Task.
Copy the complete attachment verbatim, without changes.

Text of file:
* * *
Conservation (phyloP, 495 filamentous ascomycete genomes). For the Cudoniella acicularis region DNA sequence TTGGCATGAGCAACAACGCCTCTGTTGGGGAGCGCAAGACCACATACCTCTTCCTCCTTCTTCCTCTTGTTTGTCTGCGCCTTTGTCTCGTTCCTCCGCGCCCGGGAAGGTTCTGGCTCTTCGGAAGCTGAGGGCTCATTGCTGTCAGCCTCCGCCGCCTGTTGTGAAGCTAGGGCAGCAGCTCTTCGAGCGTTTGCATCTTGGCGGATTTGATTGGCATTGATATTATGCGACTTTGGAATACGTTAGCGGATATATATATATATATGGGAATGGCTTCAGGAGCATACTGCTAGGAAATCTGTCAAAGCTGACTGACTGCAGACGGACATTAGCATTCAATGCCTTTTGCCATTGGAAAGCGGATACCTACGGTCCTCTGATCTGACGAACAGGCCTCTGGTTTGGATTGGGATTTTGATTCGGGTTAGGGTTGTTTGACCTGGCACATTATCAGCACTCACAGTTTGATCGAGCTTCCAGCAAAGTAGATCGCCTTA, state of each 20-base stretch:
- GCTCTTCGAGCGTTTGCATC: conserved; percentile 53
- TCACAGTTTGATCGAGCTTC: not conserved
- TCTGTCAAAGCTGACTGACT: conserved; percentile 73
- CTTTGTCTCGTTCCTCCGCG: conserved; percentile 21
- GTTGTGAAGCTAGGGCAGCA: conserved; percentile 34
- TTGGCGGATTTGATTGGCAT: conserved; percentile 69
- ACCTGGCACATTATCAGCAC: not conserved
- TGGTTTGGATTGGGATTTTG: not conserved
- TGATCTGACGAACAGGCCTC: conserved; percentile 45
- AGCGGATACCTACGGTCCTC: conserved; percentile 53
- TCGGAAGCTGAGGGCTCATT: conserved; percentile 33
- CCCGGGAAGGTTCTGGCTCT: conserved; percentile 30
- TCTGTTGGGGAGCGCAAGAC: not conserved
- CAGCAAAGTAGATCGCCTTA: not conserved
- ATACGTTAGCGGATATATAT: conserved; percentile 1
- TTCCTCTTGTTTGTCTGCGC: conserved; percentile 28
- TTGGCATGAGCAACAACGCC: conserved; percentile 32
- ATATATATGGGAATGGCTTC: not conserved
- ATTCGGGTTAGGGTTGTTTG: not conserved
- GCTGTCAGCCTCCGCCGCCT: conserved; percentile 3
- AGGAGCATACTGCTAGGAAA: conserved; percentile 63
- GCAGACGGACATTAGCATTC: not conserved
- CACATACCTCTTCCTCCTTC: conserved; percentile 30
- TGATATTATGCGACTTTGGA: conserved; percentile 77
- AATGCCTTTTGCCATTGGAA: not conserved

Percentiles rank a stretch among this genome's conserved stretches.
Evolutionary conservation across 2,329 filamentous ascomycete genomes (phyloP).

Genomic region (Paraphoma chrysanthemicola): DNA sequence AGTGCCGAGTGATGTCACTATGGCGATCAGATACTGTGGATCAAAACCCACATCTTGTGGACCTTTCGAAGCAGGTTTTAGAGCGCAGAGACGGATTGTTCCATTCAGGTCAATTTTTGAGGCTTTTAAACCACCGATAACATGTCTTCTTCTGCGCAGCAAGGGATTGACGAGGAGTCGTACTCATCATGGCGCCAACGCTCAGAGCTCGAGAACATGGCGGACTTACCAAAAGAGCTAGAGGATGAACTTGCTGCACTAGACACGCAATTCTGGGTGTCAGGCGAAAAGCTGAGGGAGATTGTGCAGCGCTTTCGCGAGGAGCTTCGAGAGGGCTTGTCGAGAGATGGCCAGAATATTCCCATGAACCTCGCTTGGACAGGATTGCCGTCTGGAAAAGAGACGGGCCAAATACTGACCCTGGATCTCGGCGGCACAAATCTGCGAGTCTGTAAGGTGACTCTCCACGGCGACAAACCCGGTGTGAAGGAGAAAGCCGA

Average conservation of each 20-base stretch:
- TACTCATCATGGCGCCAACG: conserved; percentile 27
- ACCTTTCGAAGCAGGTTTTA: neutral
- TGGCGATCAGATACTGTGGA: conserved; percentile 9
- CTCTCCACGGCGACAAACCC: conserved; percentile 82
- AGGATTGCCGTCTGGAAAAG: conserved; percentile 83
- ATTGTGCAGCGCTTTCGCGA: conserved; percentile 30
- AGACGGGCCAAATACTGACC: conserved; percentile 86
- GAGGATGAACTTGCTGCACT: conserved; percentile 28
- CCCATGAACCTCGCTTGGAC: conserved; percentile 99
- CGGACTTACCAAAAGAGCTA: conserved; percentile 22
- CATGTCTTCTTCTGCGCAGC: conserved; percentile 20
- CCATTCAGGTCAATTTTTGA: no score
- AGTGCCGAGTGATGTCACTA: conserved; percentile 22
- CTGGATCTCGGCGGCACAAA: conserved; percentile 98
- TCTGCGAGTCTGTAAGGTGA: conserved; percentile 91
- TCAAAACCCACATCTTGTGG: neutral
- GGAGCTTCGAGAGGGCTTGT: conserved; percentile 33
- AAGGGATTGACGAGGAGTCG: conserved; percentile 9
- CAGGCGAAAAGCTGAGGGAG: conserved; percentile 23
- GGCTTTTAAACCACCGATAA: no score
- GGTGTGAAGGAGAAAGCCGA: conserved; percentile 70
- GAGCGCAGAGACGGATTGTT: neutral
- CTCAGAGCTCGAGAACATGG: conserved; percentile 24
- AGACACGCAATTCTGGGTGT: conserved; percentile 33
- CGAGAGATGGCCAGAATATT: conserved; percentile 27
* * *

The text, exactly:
Conservation (phyloP, 495 filamentous ascomycete genomes). For the Cudoniella acicularis region DNA sequence TTGGCATGAGCAACAACGCCTCTGTTGGGGAGCGCAAGACCACATACCTCTTCCTCCTTCTTCCTCTTGTTTGTCTGCGCCTTTGTCTCGTTCCTCCGCGCCCGGGAAGGTTCTGGCTCTTCGGAAGCTGAGGGCTCATTGCTGTCAGCCTCCGCCGCCTGTTGTGAAGCTAGGGCAGCAGCTCTTCGAGCGTTTGCATCTTGGCGGATTTGATTGGCATTGATATTATGCGACTTTGGAATACGTTAGCGGATATATATATATATATGGGAATGGCTTCAGGAGCATACTGCTAGGAAATCTGTCAAAGCTGACTGACTGCAGACGGACATTAGCATTCAATGCCTTTTGCCATTGGAAAGCGGATACCTACGGTCCTCTGATCTGACGAACAGGCCTCTGGTTTGGATTGGGATTTTGATTCGGGTTAGGGTTGTTTGACCTGGCACATTATCAGCACTCACAGTTTGATCGAGCTTCCAGCAAAGTAGATCGCCTTA, state of each 20-base stretch:
- GCTCTTCGAGCGTTTGCATC: conserved; percentile 53
- TCACAGTTTGATCGAGCTTC: not conserved
- TCTGTCAAAGCTGACTGACT: conserved; percentile 73
- CTTTGTCTCGTTCCTCCGCG: conserved; percentile 21
- GTTGTGAAGCTAGGGCAGCA: conserved; percentile 34
- TTGGCGGATTTGATTGGCAT: conserved; percentile 69
- ACCTGGCACATTATCAGCAC: not conserved
- TGGTTTGGATTGGGATTTTG: not conserved
- TGATCTGACGAACAGGCCTC: conserved; percentile 45
- AGCGGATACCTACGGTCCTC: conserved; percentile 53
- TCGGAAGCTGAGGGCTCATT: conserved; percentile 33
- CCCGGGAAGGTTCTGGCTCT: conserved; percentile 30
- TCTGTTGGGGAGCGCAAGAC: not conserved
- CAGCAAAGTAGATCGCCTTA: not conserved
- ATACGTTAGCGGATATATAT: conserved; percentile 1
- TTCCTCTTGTTTGTCTGCGC: conserved; percentile 28
- TTGGCATGAGCAACAACGCC: conserved; percentile 32
- ATATATATGGGAATGGCTTC: not conserved
- ATTCGGGTTAGGGTTGTTTG: not conserved
- GCTGTCAGCCTCCGCCGCCT: conserved; percentile 3
- AGGAGCATACTGCTAGGAAA: conserved; percentile 63
- GCAGACGGACATTAGCATTC: not conserved
- CACATACCTCTTCCTCCTTC: conserved; percentile 30
- TGATATTATGCGACTTTGGA: conserved; percentile 77
- AATGCCTTTTGCCATTGGAA: not conserved

Percentiles rank a stretch among this genome's conserved stretches.
Evolutionary conservation across 2,329 filamentous ascomycete genomes (phyloP).

Genomic region (Paraphoma chrysanthemicola): DNA sequence AGTGCCGAGTGATGTCACTATGGCGATCAGATACTGTGGATCAAAACCCACATCTTGTGGACCTTTCGAAGCAGGTTTTAGAGCGCAGAGACGGATTGTTCCATTCAGGTCAATTTTTGAGGCTTTTAAACCACCGATAACATGTCTTCTTCTGCGCAGCAAGGGATTGACGAGGAGTCGTACTCATCATGGCGCCAACGCTCAGAGCTCGAGAACATGGCGGACTTACCAAAAGAGCTAGAGGATGAACTTGCTGCACTAGACACGCAATTCTGGGTGTCAGGCGAAAAGCTGAGGGAGATTGTGCAGCGCTTTCGCGAGGAGCTTCGAGAGGGCTTGTCGAGAGATGGCCAGAATATTCCCATGAACCTCGCTTGGACAGGATTGCCGTCTGGAAAAGAGACGGGCCAAATACTGACCCTGGATCTCGGCGGCACAAATCTGCGAGTCTGTAAGGTGACTCTCCACGGCGACAAACCCGGTGTGAAGGAGAAAGCCGA

Average conservation of each 20-base stretch:
- TACTCATCATGGCGCCAACG: conserved; percentile 27
- ACCTTTCGAAGCAGGTTTTA: neutral
- TGGCGATCAGATACTGTGGA: conserved; percentile 9
- CTCTCCACGGCGACAAACCC: conserved; percentile 82
- AGGATTGCCGTCTGGAAAAG: conserved; percentile 83
- ATTGTGCAGCGCTTTCGCGA: conserved; percentile 30
- AGACGGGCCAAATACTGACC: conserved; percentile 86
- GAGGATGAACTTGCTGCACT: conserved; percentile 28
- CCCATGAACCTCGCTTGGAC: conserved; percentile 99
- CGGACTTACCAAAAGAGCTA: conserved; percentile 22
- CATGTCTTCTTCTGCGCAGC: conserved; percentile 20
- CCATTCAGGTCAATTTTTGA: no score
- AGTGCCGAGTGATGTCACTA: conserved; percentile 22
- CTGGATCTCGGCGGCACAAA: conserved; percentile 98
- TCTGCGAGTCTGTAAGGTGA: conserved; percentile 91
- TCAAAACCCACATCTTGTGG: neutral
- GGAGCTTCGAGAGGGCTTGT: conserved; percentile 33
- AAGGGATTGACGAGGAGTCG: conserved; percentile 9
- CAGGCGAAAAGCTGAGGGAG: conserved; percentile 23
- GGCTTTTAAACCACCGATAA: no score
- GGTGTGAAGGAGAAAGCCGA: conserved; percentile 70
- GAGCGCAGAGACGGATTGTT: neutral
- CTCAGAGCTCGAGAACATGG: conserved; percentile 24
- AGACACGCAATTCTGGGTGT: conserved; percentile 33
- CGAGAGATGGCCAGAATATT: conserved; percentile 27